David Bourget (Western Ontario)
David Chalmers (ANU, NYU)
Rafael De Clercq
Ezio Di Nucci
Jonathan Jenkins Ichikawa
Jack Alan Reynolds
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Harvard University Press (2002)
Is unethical conduct necessarily irrational? Answering this question requires giving an account of practical reason, of practical good, and of the source or point of wrongdoing. By the time most contemporary philosophers have done the first two, they have lost sight of the third, chalking up bad action to rashness, weakness of will, or ignorance. In this book, Candace Vogler does all three, taking as her guides scholars who contemplated why some people perform evil deeds. In doing so, she sets out to at once engage and redirect contemporary debates about ethics, practical reason, and normativity. -/- Staged as a limited defense of a standard view of practical reason (an ancestor of contemporary instrumentalist views), Vogler's essay develops Aquinas's remark about three ways an action might be desirable into an exhaustive system for categorizing reasons for acting. Drawing on Elizabeth Anscombe's pioneering work on intention, Vogler argues that one sort (means/end or calculative reasons for acting) sets the terms for all sound work on practical rationality. -/- She takes up Aquinas's work on evil throughout, arguing that he provides us with a systematic theory of immorality that takes seriously the goods at issue in wrongdoing and the reasons for unethical conduct. Vogler argues that, shorn of its theological context, this theory leaves us with no systematic, uncontroversial way of arguing that wrongdoing is necessarily contrary to reason.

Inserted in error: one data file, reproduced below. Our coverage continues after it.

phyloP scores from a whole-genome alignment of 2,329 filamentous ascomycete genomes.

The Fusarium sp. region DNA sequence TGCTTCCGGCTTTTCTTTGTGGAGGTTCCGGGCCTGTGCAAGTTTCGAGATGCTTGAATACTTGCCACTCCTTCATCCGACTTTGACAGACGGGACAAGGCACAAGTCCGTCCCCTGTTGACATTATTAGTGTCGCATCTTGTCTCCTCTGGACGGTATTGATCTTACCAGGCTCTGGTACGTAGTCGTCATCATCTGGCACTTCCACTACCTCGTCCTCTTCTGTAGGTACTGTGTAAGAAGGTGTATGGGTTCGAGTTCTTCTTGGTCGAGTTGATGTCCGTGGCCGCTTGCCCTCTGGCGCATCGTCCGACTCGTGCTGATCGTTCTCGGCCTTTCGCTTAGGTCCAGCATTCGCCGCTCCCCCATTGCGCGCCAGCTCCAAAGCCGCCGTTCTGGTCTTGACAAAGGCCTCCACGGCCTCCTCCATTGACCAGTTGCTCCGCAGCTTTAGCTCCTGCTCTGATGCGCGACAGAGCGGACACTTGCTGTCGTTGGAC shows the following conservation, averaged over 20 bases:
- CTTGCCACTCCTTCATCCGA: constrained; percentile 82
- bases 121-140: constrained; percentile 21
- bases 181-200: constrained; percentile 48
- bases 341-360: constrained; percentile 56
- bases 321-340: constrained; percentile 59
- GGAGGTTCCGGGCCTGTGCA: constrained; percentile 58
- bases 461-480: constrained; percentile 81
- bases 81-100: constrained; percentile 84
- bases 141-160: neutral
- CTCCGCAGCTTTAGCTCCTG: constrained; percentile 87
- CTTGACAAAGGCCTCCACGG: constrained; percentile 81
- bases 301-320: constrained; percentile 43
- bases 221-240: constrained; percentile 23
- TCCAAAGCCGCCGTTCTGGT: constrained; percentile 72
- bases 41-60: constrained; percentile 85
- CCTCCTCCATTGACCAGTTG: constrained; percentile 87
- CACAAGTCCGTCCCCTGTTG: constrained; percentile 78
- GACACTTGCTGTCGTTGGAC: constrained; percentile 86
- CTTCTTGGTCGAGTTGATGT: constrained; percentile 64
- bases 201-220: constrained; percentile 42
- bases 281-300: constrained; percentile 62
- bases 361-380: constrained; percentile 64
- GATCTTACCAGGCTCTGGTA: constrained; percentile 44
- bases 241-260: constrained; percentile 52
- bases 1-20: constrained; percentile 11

|Keywords||practical rationality irrational|
|Categories||categorize this paper)|
|Buy the book||$17.02 used (36% off) $24.58 new (8% off) $26.50 direct from Amazon Amazon page|
|Call number||BJ1031.V64 2002|
|ISBN(s)||0674030729 0674007417 9780674007413 9780674030725|
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Citations of this work BETA
Jeremy Schwartz (2010). Do Hypothetical Imperatives Require Categorical Imperatives? European Journal of Philosophy 18 (1):84-107.
Kieran Setiya (2011). Reasons and Causes. European Journal of Philosophy 19 (1):129-157.
Margaret Schmitt (2015). Freedom and Reason. Synthese 192 (1):25-41.
Mark N. Jensen (2013). Hard Moral Choices in the Military. Journal of Military Ethics 12 (4):341-356.
Chrisoula Andreou (2005). Incommensurable Alternatives and Rational Choice. Ratio 18 (3):249–261.
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